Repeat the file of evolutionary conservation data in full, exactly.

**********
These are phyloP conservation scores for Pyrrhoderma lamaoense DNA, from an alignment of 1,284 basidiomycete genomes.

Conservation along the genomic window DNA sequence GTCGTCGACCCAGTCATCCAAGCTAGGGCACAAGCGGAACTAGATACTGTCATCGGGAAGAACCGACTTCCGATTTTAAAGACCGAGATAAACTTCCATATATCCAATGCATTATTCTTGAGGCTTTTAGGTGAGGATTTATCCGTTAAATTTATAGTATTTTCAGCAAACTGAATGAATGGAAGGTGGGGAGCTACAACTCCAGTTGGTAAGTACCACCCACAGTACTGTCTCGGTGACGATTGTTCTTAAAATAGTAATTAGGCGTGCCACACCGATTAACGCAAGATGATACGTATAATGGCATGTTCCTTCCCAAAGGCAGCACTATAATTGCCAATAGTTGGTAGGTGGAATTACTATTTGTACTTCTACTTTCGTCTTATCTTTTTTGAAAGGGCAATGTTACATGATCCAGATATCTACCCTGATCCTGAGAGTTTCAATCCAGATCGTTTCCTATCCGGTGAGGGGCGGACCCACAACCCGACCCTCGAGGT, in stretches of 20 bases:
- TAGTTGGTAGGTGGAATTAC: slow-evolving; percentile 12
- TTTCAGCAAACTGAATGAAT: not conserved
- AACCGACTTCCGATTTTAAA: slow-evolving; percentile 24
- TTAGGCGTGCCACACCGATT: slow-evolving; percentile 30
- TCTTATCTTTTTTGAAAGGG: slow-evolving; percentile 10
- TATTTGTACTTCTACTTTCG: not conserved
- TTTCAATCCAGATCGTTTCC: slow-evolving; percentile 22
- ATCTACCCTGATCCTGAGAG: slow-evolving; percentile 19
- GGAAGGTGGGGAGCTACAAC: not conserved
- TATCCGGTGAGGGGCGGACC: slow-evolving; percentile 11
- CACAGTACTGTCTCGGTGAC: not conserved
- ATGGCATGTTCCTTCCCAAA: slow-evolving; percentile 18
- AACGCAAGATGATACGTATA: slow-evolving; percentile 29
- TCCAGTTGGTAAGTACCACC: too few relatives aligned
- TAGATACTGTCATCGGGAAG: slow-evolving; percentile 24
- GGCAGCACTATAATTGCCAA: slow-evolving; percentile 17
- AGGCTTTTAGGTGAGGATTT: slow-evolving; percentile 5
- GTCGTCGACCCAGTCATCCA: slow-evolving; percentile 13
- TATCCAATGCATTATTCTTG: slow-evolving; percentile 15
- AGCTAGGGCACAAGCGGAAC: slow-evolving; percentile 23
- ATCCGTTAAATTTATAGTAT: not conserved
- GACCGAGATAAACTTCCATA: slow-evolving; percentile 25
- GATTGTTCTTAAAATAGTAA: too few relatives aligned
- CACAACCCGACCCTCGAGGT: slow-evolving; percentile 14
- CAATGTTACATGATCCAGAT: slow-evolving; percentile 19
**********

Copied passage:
These are phyloP conservation scores for Pyrrhoderma lamaoense DNA, from an alignment of 1,284 basidiomycete genomes.

Conservation along the genomic window DNA sequence GTCGTCGACCCAGTCATCCAAGCTAGGGCACAAGCGGAACTAGATACTGTCATCGGGAAGAACCGACTTCCGATTTTAAAGACCGAGATAAACTTCCATATATCCAATGCATTATTCTTGAGGCTTTTAGGTGAGGATTTATCCGTTAAATTTATAGTATTTTCAGCAAACTGAATGAATGGAAGGTGGGGAGCTACAACTCCAGTTGGTAAGTACCACCCACAGTACTGTCTCGGTGACGATTGTTCTTAAAATAGTAATTAGGCGTGCCACACCGATTAACGCAAGATGATACGTATAATGGCATGTTCCTTCCCAAAGGCAGCACTATAATTGCCAATAGTTGGTAGGTGGAATTACTATTTGTACTTCTACTTTCGTCTTATCTTTTTTGAAAGGGCAATGTTACATGATCCAGATATCTACCCTGATCCTGAGAGTTTCAATCCAGATCGTTTCCTATCCGGTGAGGGGCGGACCCACAACCCGACCCTCGAGGT, in stretches of 20 bases:
- TAGTTGGTAGGTGGAATTAC: slow-evolving; percentile 12
- TTTCAGCAAACTGAATGAAT: not conserved
- AACCGACTTCCGATTTTAAA: slow-evolving; percentile 24
- TTAGGCGTGCCACACCGATT: slow-evolving; percentile 30
- TCTTATCTTTTTTGAAAGGG: slow-evolving; percentile 10
- TATTTGTACTTCTACTTTCG: not conserved
- TTTCAATCCAGATCGTTTCC: slow-evolving; percentile 22
- ATCTACCCTGATCCTGAGAG: slow-evolving; percentile 19
- GGAAGGTGGGGAGCTACAAC: not conserved
- TATCCGGTGAGGGGCGGACC: slow-evolving; percentile 11
- CACAGTACTGTCTCGGTGAC: not conserved
- ATGGCATGTTCCTTCCCAAA: slow-evolving; percentile 18
- AACGCAAGATGATACGTATA: slow-evolving; percentile 29
- TCCAGTTGGTAAGTACCACC: too few relatives aligned
- TAGATACTGTCATCGGGAAG: slow-evolving; percentile 24
- GGCAGCACTATAATTGCCAA: slow-evolving; percentile 17
- AGGCTTTTAGGTGAGGATTT: slow-evolving; percentile 5
- GTCGTCGACCCAGTCATCCA: slow-evolving; percentile 13
- TATCCAATGCATTATTCTTG: slow-evolving; percentile 15
- AGCTAGGGCACAAGCGGAAC: slow-evolving; percentile 23
- ATCCGTTAAATTTATAGTAT: not conserved
- GACCGAGATAAACTTCCATA: slow-evolving; percentile 25
- GATTGTTCTTAAAATAGTAA: too few relatives aligned
- CACAACCCGACCCTCGAGGT: slow-evolving; percentile 14
- CAATGTTACATGATCCAGAT: slow-evolving; percentile 19